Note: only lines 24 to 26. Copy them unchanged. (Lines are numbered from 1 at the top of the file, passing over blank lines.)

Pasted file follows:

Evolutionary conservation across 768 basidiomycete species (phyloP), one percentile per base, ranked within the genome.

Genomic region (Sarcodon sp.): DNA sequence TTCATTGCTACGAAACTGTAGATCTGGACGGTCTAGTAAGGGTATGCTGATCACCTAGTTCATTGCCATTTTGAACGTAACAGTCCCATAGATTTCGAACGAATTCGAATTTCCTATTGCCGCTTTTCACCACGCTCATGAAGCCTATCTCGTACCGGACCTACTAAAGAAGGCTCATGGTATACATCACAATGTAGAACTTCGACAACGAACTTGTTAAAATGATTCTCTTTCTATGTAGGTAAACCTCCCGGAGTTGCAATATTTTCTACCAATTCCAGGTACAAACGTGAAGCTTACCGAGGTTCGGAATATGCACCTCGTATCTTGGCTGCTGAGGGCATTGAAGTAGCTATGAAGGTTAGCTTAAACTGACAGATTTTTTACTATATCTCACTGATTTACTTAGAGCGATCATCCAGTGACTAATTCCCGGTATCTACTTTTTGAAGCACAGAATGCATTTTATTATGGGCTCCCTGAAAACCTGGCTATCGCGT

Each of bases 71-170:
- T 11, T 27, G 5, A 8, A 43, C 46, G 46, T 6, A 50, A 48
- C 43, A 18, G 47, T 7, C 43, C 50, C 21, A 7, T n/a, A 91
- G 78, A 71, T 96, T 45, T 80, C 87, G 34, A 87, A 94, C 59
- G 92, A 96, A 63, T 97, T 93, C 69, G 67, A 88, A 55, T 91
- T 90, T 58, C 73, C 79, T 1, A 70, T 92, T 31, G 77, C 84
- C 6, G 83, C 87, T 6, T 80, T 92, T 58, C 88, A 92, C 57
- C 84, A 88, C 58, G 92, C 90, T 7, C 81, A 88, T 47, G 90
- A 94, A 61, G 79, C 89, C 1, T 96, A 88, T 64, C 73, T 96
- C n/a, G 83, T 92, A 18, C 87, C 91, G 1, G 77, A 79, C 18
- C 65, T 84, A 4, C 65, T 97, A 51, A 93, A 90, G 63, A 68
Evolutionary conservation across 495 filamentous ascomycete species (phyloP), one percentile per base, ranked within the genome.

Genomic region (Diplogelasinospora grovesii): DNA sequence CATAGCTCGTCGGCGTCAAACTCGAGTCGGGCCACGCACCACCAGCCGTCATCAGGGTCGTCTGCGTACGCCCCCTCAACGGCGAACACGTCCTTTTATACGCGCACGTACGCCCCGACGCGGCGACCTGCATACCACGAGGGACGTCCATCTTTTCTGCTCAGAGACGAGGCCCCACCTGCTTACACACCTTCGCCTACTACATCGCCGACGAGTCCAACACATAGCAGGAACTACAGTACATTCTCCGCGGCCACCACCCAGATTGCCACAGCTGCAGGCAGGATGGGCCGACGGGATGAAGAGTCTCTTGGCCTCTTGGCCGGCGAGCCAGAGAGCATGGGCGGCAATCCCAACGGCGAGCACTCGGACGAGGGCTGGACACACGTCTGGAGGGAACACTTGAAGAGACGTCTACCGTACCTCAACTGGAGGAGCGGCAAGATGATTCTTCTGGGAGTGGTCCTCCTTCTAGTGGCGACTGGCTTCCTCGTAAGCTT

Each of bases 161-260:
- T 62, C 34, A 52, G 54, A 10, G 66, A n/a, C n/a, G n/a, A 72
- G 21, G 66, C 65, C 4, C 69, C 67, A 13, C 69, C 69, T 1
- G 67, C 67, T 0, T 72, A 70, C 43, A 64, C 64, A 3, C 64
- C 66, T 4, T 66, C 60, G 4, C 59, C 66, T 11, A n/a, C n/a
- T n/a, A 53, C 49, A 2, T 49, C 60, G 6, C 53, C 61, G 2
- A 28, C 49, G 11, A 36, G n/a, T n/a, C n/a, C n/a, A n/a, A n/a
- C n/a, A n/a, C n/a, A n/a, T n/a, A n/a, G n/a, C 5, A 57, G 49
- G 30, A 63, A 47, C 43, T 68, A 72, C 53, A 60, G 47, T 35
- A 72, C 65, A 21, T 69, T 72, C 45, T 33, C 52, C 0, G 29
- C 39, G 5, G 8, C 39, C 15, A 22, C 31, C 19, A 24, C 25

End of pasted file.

- G 30, A 63, A 47, C 43, T 68, A 72, C 53, A 60, G 47, T 35
- A 72, C 65, A 21, T 69, T 72, C 45, T 33, C 52, C 0, G 29
- C 39, G 5, G 8, C 39, C 15, A 22, C 31, C 19, A 24, C 25